My parents instilled in me the value of education in providing opportunities in life. As a doctor, preventing and solving medical problems that can disrupt education at an early age is something I believe we both as individuals and as members of the Latino community must address. Dyslexia is one of the most common learning disorders that can lead to problems with education, but if identified early, academic concerns can be potentially averted. Here are 8 things you need to know about this condition.
1. Dyslexia is typically considered to be difficulty reading, yet it occurs in children with normal vision and most importantly, normal intelligence.
2. Dyslexia is common. According to the CDC, dyslexia is estimated to occur in 6 percent of all U.S. children. What is important to note is that this number has increased by 17 percent; that’s almost 1.8 million more children affected compared to a decade earlier. Some of this increase is due to other conditions that often occur with dyslexia, such as hearing loss, attention deficit hyperactivity disorder (ADHD), and other conditions.
3. All children can be at risk for dyslexia. However, a 2011 study from the National Center on Birth defects and developmental disabilities published in the journal Pediatrics found that boys have twice the rate of any developmental/learning disability than girls. Moreover, kids whose families are below the federal poverty line or have a low birth weight are often at a higher risk for the development of learning disorders.
4. Dyslexia’s symptoms vary by the age at which it is detected. Before schooling begins, children may talk late, learn slowly, and have difficulty rhyming. In school, children may be reading a level below their expected level, have problems processing and understanding what they hear, difficulty understanding rapid instructions, problems remembering sequences or following more than one command at a time; not see and hear the similarities and differences in words; problems with spelling, trouble learning a new language; or seeing letters or words in reverse. When diagnosed in teens and adults, dyslexia presents with difficulty reading to oneself or others, inability to summarize a story, or difficulty memorizing.
5. Although the exact cause of dyslexia is not known, according to both Mayo Clinic and Boston Children’s hospital, it is likely an inherited condition that runs in families, involving a specific gene that controls how your brain develops and processes language. The good news for Latinos is that Latino children have lower rates of dyslexia compared to non-Latinos.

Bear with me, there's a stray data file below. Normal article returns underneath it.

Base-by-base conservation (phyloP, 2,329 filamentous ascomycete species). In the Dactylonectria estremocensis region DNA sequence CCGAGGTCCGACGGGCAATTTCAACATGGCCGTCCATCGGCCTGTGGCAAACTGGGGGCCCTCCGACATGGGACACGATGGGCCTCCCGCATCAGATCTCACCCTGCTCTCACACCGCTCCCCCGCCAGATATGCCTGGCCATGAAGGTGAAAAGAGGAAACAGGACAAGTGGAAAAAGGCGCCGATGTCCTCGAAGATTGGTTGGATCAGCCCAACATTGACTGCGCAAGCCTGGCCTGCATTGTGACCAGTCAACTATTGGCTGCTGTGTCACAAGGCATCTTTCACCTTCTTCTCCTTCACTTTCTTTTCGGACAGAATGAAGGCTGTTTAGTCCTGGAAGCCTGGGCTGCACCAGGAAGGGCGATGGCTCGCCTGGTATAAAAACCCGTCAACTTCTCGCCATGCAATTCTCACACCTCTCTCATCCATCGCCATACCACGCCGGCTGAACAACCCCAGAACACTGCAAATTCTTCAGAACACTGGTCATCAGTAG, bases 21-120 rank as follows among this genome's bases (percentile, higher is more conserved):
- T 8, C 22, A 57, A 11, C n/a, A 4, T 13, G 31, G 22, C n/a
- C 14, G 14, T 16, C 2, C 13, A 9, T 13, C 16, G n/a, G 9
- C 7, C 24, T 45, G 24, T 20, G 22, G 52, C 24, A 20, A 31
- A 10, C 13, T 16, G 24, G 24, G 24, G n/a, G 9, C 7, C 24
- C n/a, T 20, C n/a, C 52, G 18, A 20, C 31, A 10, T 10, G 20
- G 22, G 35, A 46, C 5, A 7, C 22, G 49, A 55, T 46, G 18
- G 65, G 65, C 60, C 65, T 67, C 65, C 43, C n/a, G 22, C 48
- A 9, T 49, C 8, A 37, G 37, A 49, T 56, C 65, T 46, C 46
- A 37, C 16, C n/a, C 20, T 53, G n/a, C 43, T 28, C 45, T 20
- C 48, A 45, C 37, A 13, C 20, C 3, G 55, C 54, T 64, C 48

6. The complications from dyslexia include difficulty learning because reading is a fundamental skill used to master all subjects, thus putting these kids at a disadvantage in keeping up with peers. This in turn leads to social problems such as low self esteem, anxiety, aggression and withdrawal from friends, parents and teachers. Preventing attainment of academic and social abilities into adulthood can have long term educational, social, and economic consequences. Children who are dyslexic also are at an increased risk of having ADHD and vice versa. ADHD can cause difficulty with attention, hyperactivity, and impulsive behavior making dyslexia difficult to treat.
7. Dyslexia has no cure but there are effective approaches in your child’s educational process. Teachers can use special techniques, such as hearing, vision, and touch to improve reading skills. Helping a child use several senses to learn, for instance using audio books or tracing a finger the shape of the letters used and the words spoken, can help the person process the information. A reading specialist can focus on helping your child learn and recognize small sounds, understand letters, comprehend, read aloud, and build a vocabulary. For severe reading disability tutoring may be needed.
8. Keep the following tips in mind if your child has dyslexia:
- Address the problem early. If your child has dyslexia, talk to your doctor and get your child evaluated.
- Read aloud to your child, preferably before the age of six months.
- Work with your child’s school. According to the Individuals with Disabilities Education act (IDEA) passed by the U. S. Congress in 1990, all schools have a legal obligation to take steps to help your child diagnosed with dyslexia learn. Individualized Educational Plans (IEPs) are constructed in consultation with you the parents, your child’s educational team, and healthcare team to outline your child’s particular needs and how the school will help him or her succeed.
- Family involvement is central to the child’s success. Talk to your child and be supportive. Take steps to help your child learn at home, which should include a designated place to study and a routine study time. Stay in close contact with your child’s teachers. Join a support group if you feel isolated.
Children with severe dyslexia may not be able to read well; however, this does not mean that they cannot achieve their goals. I have friends and relatives who have dyslexia and are highly successful. Know that many individuals with dyslexia may have other talents making them more creative and gifted in other arenas.
Dr. Joseph Sirven is a first-generation Cuban-American. He is Professor and Chairman of the Department of Neurology and was past Director of Education for Mayo Clinic Arizona. He is editor-in-chief of epilepsy.com and has served U.S. and global governmental agencies including the Institute of Medicine, NASA, FAA, NIH and CDC.